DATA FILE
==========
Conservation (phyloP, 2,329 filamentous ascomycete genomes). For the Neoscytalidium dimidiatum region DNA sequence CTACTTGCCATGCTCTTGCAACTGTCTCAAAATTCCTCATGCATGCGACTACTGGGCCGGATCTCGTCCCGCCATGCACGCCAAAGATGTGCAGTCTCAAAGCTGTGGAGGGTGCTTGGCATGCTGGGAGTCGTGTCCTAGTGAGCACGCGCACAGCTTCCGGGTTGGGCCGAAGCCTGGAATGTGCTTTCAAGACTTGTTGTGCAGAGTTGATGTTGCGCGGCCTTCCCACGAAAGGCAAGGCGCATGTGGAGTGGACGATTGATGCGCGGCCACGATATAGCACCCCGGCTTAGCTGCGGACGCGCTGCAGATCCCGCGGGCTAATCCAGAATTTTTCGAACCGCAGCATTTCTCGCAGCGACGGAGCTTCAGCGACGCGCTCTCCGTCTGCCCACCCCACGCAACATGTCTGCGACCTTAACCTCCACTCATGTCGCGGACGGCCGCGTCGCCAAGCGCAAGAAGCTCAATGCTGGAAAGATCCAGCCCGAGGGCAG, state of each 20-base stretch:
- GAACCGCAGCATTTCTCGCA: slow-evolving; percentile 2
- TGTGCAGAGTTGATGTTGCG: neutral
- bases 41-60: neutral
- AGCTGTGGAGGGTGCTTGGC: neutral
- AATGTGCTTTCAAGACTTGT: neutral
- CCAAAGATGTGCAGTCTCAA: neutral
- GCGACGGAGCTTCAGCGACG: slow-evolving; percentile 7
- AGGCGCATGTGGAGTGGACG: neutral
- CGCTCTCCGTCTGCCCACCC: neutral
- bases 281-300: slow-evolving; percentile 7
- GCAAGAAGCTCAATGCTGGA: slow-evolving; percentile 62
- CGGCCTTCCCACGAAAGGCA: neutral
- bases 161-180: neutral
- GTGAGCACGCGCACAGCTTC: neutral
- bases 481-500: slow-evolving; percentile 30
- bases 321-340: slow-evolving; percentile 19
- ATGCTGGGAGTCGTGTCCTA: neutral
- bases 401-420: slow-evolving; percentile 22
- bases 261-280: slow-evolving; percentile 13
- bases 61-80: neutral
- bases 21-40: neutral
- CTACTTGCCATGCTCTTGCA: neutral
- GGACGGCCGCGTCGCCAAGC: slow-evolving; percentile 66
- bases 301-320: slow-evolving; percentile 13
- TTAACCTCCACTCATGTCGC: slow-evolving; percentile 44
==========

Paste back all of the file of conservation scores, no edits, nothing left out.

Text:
Conservation (phyloP, 2,329 filamentous ascomycete genomes). For the Neoscytalidium dimidiatum region DNA sequence CTACTTGCCATGCTCTTGCAACTGTCTCAAAATTCCTCATGCATGCGACTACTGGGCCGGATCTCGTCCCGCCATGCACGCCAAAGATGTGCAGTCTCAAAGCTGTGGAGGGTGCTTGGCATGCTGGGAGTCGTGTCCTAGTGAGCACGCGCACAGCTTCCGGGTTGGGCCGAAGCCTGGAATGTGCTTTCAAGACTTGTTGTGCAGAGTTGATGTTGCGCGGCCTTCCCACGAAAGGCAAGGCGCATGTGGAGTGGACGATTGATGCGCGGCCACGATATAGCACCCCGGCTTAGCTGCGGACGCGCTGCAGATCCCGCGGGCTAATCCAGAATTTTTCGAACCGCAGCATTTCTCGCAGCGACGGAGCTTCAGCGACGCGCTCTCCGTCTGCCCACCCCACGCAACATGTCTGCGACCTTAACCTCCACTCATGTCGCGGACGGCCGCGTCGCCAAGCGCAAGAAGCTCAATGCTGGAAAGATCCAGCCCGAGGGCAG, state of each 20-base stretch:
- GAACCGCAGCATTTCTCGCA: slow-evolving; percentile 2
- TGTGCAGAGTTGATGTTGCG: neutral
- bases 41-60: neutral
- AGCTGTGGAGGGTGCTTGGC: neutral
- AATGTGCTTTCAAGACTTGT: neutral
- CCAAAGATGTGCAGTCTCAA: neutral
- GCGACGGAGCTTCAGCGACG: slow-evolving; percentile 7
- AGGCGCATGTGGAGTGGACG: neutral
- CGCTCTCCGTCTGCCCACCC: neutral
- bases 281-300: slow-evolving; percentile 7
- GCAAGAAGCTCAATGCTGGA: slow-evolving; percentile 62
- CGGCCTTCCCACGAAAGGCA: neutral
- bases 161-180: neutral
- GTGAGCACGCGCACAGCTTC: neutral
- bases 481-500: slow-evolving; percentile 30
- bases 321-340: slow-evolving; percentile 19
- ATGCTGGGAGTCGTGTCCTA: neutral
- bases 401-420: slow-evolving; percentile 22
- bases 261-280: slow-evolving; percentile 13
- bases 61-80: neutral
- bases 21-40: neutral
- CTACTTGCCATGCTCTTGCA: neutral
- GGACGGCCGCGTCGCCAAGC: slow-evolving; percentile 66
- bases 301-320: slow-evolving; percentile 13
- TTAACCTCCACTCATGTCGC: slow-evolving; percentile 44